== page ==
“If we meet anything big, wait for my instructions,” says Allon. “Some people say, ‘Oh, I’ve been coming to Africa for decades.’” Well, you’ve never been to Congo, and if I say that buffalo is going to charge, it’s going to charge.”
It’s early in the day. The temperature hangs in the languid mid-20s, intensely humid. In the rainforest of Congo’s Odzala-Kokoua National Park, the silent struggle between life and death is in earnest. Fallen trees are overcome by bracket fungi and picked over by termites. Vigorous, spindly saplings shoot arrow-straight for the light. To stand still too long risks being composted.
Bordered by the Central African Republic, Cameroon and Gabon to the north, the Angolan enclave of Cabinda to the south, and the Democratic Republic of Congo in the east, there are easier neighbourhoods in West Africa. The Republic of Congo has a population of less than five million, most concentrated in the capital, Brazzaville, and second city Pointe Noir. Limited infrastructure has ensured vast tracts of its equatorial rainforest remain pristine. These steamy repositories of biodiversity are tough places to get to – and even tougher places to be. In north-west Congo, Odzala-Kokoua National Park’s 13,400 square kilometres lie at the farthest fringe of wildlife tourism, accessible only to a determined few.
The dense forest eventually gives way to bright sunlight and a cloud of orange butterflies at a riverbank clearing. “We can all swim, can’t we?” asks Allon. Lifejackets on, electronics stowed in dry bags, we haul kayaks to the water and enter the Lekoli River’s fast-flowing current.
Our destination is Lango Camp, a luxury campsite, and our plan is to kayak down the river as far as we can, then hike the final few kilometres across the bai, a local term for a clearing, to the camp itself. This is nothing like an east African walking safari, scout with elephant gun out front and deferential “tea boy” trailing behind. I’ve been in the country less than 72 hours and it’s clear that Congo doesn’t do Out Of Africa-style safari fantasy. Here, we have to work for our luxury.
We make quiet progress down the river, allowing the current free rein, paddling only when low-lying branches reach out to block our way. A pied kingfisher dives in and reappears, gripping a fish I’d be proud to have caught. Allon spots a troop of putty-nosed monkeys, and we paddle back for a closer look. They’re dark shapes high in the trees, making the branches shake with acrobatic leaps from one to another. “The animals here haven’t had much experience of people. They keep their distance,” says Allon. “There aren’t many tourists.”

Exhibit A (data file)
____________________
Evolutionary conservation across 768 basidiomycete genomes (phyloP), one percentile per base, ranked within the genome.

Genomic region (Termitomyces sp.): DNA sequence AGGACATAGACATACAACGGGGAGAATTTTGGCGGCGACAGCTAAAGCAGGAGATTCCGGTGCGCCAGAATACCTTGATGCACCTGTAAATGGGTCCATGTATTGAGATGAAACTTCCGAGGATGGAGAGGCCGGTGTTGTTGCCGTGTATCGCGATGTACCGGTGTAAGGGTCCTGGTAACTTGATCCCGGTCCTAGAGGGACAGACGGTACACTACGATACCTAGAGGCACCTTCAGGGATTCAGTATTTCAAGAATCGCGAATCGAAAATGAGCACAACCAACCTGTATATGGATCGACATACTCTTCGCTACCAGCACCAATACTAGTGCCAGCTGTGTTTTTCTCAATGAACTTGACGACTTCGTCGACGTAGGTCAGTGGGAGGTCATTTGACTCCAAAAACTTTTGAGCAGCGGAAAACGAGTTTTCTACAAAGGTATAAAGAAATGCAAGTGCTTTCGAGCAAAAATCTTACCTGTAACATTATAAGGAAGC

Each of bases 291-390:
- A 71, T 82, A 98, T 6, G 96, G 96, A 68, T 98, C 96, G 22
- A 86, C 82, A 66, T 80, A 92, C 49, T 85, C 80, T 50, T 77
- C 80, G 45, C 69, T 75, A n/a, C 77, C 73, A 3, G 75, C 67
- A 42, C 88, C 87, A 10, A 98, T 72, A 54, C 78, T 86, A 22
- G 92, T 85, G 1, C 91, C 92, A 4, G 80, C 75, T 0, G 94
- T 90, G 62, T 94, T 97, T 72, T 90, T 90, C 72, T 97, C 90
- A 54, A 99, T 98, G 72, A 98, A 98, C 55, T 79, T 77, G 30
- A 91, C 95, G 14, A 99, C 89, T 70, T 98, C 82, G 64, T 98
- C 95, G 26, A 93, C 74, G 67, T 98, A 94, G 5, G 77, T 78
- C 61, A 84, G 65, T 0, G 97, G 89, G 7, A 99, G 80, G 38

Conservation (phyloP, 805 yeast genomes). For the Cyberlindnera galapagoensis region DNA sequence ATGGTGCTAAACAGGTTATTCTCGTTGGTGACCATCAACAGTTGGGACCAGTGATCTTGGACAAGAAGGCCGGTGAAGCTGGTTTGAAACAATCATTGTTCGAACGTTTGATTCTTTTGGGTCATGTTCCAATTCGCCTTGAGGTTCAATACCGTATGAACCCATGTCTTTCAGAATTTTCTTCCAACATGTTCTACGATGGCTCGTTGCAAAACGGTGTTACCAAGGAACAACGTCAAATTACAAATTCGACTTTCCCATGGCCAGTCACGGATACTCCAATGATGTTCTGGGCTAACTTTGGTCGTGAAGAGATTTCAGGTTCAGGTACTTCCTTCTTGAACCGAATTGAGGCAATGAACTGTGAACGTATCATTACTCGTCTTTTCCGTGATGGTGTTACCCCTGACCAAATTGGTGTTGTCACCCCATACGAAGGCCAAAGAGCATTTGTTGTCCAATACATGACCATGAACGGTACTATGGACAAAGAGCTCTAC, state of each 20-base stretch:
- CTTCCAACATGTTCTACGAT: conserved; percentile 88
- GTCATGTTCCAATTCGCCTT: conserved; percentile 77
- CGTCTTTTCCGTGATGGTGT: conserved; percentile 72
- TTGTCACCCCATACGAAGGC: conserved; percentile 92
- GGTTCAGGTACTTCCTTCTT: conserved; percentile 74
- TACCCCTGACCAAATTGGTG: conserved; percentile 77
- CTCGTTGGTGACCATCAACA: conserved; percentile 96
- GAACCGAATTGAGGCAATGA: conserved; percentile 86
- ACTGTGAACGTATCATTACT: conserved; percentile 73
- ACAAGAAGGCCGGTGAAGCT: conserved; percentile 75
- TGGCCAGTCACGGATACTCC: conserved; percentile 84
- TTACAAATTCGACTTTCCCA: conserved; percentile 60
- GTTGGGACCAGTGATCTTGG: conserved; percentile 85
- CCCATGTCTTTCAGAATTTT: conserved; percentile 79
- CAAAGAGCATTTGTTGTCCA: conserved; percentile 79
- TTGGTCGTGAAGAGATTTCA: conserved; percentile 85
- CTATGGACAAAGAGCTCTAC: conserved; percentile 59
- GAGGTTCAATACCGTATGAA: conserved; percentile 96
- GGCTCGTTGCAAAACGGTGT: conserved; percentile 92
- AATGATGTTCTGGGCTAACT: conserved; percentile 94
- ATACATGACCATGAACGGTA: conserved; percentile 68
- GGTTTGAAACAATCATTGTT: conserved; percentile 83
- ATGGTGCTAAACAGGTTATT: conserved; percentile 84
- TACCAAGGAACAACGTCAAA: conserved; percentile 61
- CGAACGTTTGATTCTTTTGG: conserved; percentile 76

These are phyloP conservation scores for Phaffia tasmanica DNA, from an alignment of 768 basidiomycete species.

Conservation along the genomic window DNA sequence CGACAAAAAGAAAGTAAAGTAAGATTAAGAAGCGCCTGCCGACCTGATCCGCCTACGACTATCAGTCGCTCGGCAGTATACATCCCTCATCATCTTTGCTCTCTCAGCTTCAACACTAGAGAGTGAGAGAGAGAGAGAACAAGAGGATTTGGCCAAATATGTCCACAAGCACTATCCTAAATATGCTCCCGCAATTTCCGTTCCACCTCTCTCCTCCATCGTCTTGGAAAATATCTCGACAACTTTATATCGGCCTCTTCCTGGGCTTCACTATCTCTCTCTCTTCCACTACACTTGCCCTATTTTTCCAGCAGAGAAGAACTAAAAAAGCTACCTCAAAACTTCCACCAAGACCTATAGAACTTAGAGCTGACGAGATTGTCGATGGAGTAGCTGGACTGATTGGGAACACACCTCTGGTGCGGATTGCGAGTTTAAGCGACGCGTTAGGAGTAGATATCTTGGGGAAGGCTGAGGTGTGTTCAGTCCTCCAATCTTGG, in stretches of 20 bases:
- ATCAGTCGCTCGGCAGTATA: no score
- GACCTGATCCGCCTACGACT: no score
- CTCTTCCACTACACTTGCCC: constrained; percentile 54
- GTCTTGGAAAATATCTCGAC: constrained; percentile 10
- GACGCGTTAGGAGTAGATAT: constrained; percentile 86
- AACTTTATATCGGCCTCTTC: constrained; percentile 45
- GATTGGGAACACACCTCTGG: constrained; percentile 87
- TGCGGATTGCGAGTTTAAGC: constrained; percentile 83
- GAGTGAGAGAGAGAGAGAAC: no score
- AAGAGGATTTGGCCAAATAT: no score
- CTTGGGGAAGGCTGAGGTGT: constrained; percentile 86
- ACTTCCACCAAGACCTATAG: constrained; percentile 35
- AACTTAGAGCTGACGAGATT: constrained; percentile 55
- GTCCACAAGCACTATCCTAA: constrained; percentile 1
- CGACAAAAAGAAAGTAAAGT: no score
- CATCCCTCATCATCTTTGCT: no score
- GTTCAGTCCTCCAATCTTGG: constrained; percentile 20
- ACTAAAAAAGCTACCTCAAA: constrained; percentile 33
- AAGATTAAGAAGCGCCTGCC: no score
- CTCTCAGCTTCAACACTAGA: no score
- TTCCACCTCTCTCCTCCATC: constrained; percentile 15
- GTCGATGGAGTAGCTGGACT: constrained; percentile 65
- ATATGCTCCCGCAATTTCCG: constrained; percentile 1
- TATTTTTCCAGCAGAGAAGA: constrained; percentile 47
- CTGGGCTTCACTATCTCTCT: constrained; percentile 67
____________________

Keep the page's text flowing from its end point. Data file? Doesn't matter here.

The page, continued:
Fighting the current, we make landfall to pick some wild limes – a request from the cook at Lango Camp. The fruits are in a prickly thicket but soon we’ve collected two fragrant bags to show for our scratches.
Back on the water, the river relaxes into a wider, gentler flow. A pair of hornbills make a low pass, left to right. “It’s a chimp!” calls Allon. A single ape – a lookout for a foraging group – has seen us too as he makes his way deftly through the treetops.
From the main channel we paddle into an expanse of slacker water, the beginnings of the Lango bai. Soon, it’s too shallow to kayak. We step into warm black mud, tie up the kayaks and squelch slowly across the bai, easier to follow a watery channel than to keep to ‘dry’ land.
A rumble resembling distant artillery fills the air. “Green pigeons,” says Allon. Ahead several hundred birds have taken to the air. They circle, land, and then explode into flight again. We climb onto an island where shards of pottery, some blackened by fire, litter the ground. “This place was inhabited once,” says Allon. By whom, he never tells us.
Through binoculars I survey the way ahead. Our route to the camp is blocked by a chestnut-brown herd of grazing buffalo. “We’ll go a little to the right. Carry your paddle low, keep a constant pace and don’t stop,” says Allon. We strike out, trying to keep a steady pace while knee-deep in stinking black mud. Two buffalo trot out from some long grass, looking a little too lively. “Come on, you know us,” Allon tells them. They hesitate, then canter off in the direction of the others.
Finally here’s Lango Camp, at the edge of the clearing. A pontoon lies at the end of a two-plank boardwalk. There’s a table and a cool box. On the table sits a bottle of gin. We have, of course, brought our own limes.
Congo’s wildlife headlines, if they’re written at all, focus on gorillas – in the northern forests, they’re more prevalent than people. The natural history of Odzala-Kokoua’s rivers, dense rainforests and open riverine bais, however, cannot be told by any one species. The accumulation of unpackaged wildness is remarkable. It’s an experience worth getting your feet wet for.
Ethiopian Airlines (ethiopianairlines.com) flies six times a week from London Heathrow to Brazzaville via Addis Ababa from £712.
The writer travelled as a guest of Farside Africa (farsideafrica.com) which has an eight-day Congo itinerary taking in Lango as well as two other Odzala Discovery Camps, from £3,550 per person. This includes full-board accommodation, domestic flights, walking and boat safaris, kayaking and two gorilla treks.
Keep up to date with the latest FCO advice for the Republic of Congo here
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